(1) The area S22 of the pattern of an I-shaped outside part on the side of the conductive lead lines 221 and 222 is ⅕ or less of the area S21 of the pattern of a U-shaped part excluding the I-shaped outside part.
(2) The area S1 of the pattern of an inside part formed inside the coil L is approximately equal to the area S2 (=S21+S22) of an outside part including the I-shaped and the U-shaped part.
(3) The circumference (2×j+2×k) of the inside part is approximately equal to the length (2×u+n+2×p) of the boundary between the U-shaped outside part and the conductive pattern.
(4) The width t of the conductive lead lines 221 and 222, the width w of the I-shaped outside part extending along the conductive lead lines 221 and 222, and the length k of the boundary between the conductive lead lines 221 and 222 and the inside part meet a condition: (w+t)≈k/2.
Thus, the sectional area of the magnetic path in the inside part is transmitted effectively to the I-shaped outside part, and the magnetic path can satisfactorily be balanced.
Optimum values of the dimensions x, y, u, t, w and m shown in
An optimum value of the width w of the I-shaped outside part meets expressions (1), (2) and (3).
Although the present invention has been described in terms of the laminated magnetic-core inductors in the preferred embodiments, the present invention is not limited thereto in its practical application and various modifications are possible. For example, the conductive patterns forming the coil L may have a circular shape, a rectangular shape having rounded corners.
The microconverter of the present invention for converting and stabilizing supply voltage can be mounted in a small area on a SMT board, which is effective in miniaturizing and improving the functions of electronic devices, such as portable telephones.
The laminated magnetic-core inductor formed by alternately stacking the insulating magnetic layers and the conductive patterns is small and thin, is capable of securing a wide linear range of variation of magnetic flux density and is suitable for uses in which direct currents are superposed. There are not any restrictions on the uses of the laminated magnetic-core inductor. The laminated magnetic-core inductor is very effective in miniaturizing and improving the functions of a microconverter.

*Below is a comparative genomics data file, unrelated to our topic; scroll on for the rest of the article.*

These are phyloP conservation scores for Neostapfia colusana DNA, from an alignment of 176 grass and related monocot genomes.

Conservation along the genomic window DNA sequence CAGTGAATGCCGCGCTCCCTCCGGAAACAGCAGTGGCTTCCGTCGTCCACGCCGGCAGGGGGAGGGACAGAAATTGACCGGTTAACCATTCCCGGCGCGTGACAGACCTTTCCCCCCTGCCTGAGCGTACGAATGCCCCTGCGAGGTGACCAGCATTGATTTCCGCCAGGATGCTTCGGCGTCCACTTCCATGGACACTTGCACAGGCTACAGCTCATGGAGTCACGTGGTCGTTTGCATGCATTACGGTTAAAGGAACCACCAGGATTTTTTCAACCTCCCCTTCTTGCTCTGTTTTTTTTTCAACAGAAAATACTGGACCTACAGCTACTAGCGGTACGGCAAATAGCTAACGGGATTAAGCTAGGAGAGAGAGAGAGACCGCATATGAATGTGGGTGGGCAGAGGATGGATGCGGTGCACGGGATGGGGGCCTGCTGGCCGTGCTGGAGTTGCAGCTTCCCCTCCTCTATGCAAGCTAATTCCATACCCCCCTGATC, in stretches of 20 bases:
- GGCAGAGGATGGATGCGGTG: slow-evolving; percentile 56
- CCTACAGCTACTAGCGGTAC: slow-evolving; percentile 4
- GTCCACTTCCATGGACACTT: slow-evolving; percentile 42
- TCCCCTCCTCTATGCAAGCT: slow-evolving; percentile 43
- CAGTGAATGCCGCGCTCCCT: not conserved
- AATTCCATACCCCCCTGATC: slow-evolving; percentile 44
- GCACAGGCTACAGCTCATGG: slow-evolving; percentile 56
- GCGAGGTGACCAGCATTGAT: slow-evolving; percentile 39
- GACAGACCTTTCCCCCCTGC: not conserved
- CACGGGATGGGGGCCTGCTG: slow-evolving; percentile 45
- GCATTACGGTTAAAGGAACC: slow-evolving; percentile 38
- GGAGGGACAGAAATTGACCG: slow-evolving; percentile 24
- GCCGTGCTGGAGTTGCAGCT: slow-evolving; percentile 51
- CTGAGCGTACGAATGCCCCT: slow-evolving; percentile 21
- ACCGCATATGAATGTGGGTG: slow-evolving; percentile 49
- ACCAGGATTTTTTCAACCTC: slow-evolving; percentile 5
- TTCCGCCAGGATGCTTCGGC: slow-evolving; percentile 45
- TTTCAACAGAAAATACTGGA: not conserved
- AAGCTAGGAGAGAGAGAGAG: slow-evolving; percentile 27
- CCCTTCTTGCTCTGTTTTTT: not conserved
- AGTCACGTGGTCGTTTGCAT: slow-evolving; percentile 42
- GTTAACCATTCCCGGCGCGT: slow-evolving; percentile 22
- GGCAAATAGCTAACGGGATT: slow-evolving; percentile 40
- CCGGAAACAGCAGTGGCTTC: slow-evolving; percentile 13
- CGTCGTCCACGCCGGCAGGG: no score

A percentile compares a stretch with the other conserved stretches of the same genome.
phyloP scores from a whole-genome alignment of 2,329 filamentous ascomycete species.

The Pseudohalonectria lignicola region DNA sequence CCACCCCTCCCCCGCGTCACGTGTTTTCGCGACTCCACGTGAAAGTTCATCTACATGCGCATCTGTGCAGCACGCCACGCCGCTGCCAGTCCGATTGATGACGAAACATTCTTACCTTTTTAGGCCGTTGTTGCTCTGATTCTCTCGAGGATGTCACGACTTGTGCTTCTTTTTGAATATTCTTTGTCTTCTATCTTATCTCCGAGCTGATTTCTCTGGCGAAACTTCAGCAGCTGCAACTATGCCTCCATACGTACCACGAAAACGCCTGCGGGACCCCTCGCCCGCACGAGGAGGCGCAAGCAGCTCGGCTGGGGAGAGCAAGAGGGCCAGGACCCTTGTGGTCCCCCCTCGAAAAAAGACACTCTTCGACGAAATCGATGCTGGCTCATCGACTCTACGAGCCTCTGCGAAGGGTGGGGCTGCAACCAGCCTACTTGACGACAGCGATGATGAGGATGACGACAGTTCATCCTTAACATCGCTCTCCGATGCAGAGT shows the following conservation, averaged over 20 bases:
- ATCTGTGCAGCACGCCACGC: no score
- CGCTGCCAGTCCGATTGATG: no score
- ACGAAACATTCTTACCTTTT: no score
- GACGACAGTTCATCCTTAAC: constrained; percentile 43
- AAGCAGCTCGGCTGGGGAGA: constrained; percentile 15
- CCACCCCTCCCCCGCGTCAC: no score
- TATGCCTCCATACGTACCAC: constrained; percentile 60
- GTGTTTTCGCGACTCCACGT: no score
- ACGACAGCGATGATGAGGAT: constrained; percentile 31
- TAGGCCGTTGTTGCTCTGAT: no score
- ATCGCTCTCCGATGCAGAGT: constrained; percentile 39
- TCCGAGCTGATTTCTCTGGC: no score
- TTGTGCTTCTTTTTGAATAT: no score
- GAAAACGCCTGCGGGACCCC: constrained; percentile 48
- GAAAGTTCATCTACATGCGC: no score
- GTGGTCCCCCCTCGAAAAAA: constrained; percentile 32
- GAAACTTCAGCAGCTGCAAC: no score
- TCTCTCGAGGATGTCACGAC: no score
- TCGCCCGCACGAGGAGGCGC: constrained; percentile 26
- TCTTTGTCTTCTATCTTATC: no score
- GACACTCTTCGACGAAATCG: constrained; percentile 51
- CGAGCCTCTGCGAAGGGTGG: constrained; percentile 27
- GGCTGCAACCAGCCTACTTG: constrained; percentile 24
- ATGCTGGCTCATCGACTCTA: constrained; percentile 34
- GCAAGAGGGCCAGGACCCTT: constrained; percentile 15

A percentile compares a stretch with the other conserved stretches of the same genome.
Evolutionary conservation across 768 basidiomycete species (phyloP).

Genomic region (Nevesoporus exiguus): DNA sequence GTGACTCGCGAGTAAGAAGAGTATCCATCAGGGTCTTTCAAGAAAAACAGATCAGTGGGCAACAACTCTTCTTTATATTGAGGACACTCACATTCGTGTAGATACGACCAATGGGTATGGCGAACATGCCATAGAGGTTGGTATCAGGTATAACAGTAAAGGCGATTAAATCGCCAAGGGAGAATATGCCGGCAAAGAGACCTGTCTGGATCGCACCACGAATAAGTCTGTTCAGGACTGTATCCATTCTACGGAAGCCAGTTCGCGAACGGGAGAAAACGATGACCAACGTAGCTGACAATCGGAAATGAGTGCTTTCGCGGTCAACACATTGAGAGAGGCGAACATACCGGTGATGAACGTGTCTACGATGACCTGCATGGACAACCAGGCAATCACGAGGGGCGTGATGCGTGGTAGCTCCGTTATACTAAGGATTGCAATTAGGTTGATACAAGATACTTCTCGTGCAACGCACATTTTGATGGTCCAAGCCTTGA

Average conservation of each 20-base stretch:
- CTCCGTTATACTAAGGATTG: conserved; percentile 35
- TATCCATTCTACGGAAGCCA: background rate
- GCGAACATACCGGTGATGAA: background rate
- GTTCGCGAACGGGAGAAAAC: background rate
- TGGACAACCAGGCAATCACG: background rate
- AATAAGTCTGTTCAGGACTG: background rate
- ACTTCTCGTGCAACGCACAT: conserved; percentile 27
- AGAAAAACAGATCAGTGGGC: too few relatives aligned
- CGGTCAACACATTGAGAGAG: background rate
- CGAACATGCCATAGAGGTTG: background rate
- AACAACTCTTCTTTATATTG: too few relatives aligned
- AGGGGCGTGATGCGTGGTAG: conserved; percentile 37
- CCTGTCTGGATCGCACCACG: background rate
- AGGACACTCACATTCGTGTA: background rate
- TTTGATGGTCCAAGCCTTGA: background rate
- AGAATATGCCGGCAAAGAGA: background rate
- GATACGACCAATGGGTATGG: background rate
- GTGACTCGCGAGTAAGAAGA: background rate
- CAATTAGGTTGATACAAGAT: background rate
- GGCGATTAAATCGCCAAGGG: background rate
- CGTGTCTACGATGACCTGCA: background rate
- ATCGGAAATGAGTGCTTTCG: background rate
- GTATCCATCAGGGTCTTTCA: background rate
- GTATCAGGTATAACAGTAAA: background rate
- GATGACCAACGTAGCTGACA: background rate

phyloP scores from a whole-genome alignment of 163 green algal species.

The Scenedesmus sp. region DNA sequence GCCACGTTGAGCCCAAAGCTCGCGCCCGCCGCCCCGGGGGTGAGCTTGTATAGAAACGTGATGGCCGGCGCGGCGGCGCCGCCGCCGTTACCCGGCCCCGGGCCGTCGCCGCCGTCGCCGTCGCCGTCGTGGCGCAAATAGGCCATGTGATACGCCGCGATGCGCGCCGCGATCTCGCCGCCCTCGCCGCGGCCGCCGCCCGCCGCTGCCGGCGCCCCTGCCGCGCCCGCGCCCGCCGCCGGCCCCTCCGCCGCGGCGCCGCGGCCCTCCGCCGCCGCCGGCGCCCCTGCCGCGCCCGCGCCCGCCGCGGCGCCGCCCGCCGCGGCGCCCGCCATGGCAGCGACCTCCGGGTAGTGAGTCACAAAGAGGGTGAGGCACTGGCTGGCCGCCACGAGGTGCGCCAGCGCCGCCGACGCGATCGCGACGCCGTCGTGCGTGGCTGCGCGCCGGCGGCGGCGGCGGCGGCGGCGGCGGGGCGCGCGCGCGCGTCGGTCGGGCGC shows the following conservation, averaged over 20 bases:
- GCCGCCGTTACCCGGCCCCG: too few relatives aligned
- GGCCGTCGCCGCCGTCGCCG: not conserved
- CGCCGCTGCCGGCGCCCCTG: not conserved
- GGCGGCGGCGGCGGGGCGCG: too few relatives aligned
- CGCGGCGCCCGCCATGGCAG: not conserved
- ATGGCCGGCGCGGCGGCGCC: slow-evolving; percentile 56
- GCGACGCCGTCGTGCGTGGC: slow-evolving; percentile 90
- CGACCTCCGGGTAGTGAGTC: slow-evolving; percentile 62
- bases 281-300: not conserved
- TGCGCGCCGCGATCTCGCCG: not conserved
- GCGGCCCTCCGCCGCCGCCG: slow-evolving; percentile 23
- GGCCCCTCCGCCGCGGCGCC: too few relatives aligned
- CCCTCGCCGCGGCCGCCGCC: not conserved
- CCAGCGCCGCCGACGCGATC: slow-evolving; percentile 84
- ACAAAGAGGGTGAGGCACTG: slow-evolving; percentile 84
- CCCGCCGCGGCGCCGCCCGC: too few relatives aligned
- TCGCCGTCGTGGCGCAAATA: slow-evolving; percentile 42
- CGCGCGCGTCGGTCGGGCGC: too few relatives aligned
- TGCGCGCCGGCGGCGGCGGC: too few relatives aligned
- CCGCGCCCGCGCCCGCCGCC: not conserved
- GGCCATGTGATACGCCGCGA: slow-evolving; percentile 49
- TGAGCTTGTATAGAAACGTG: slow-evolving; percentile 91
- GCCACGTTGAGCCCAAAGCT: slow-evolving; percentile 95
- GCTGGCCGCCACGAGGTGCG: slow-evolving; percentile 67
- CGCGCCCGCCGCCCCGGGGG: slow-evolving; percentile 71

Although the invention has been described in its preferred embodiments with a certain degree of particularity, it is to be understood that various changes, variations and modifications are possible therein without departing from the scope and spirit of the invention.
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|U.S. Classification||336/200, 336/231|
|International Classification||H01L25/00, H02M3/158, H02M3/155, H02M3/00, H01L23/552, H01F27/28, H05K3/34, H05K1/18, H01F19/08, H01F27/29|
|Cooperative Classification||H01L2924/00014, Y02P70/611, Y02P70/613, H01L2924/13091, H01L2924/01019, H05K2201/10053, H02M3/158, H02M3/00, H05K3/3442, H05K2201/10515, H01L2224/92125, H05K2201/10636, H01L2224/83102, H01F19/08, H01L2224/16, H05K2201/0212, H05K2201/1003, H01L23/552, H01L23/49811, H05K1/181, H01L23/645, H01L2924/19105, H01L2924/19104, H01L2924/3025, H01L25/16, H01F27/28, H01L2924/01079, H01F27/292, H05K2201/10674, H05K2201/10234, H01L2924/01025, H01L2924/01078|
|European Classification||H01L23/552, H01L25/16, H01L23/498C, H02M3/00, H01L23/64L, H02M3/158, H01F27/28, H01F19/08, H01F27/29B, H05K3/34C4C|
|May 13, 2009||FPAY||Fee payment|
Year of fee payment: 4
|Mar 8, 2013||FPAY||Fee payment|
Year of fee payment: 8
|Jan 8, 2016||AS||Assignment|
Owner name: FDK CORPORATION, JAPAN
Free format text: CHANGE OF ADDRESS;ASSIGNOR:FDK CORPORATION;REEL/FRAME:037952/0896
Effective date: 20150316
|Jun 1, 2017||FPAY||Fee payment|
Year of fee payment: 12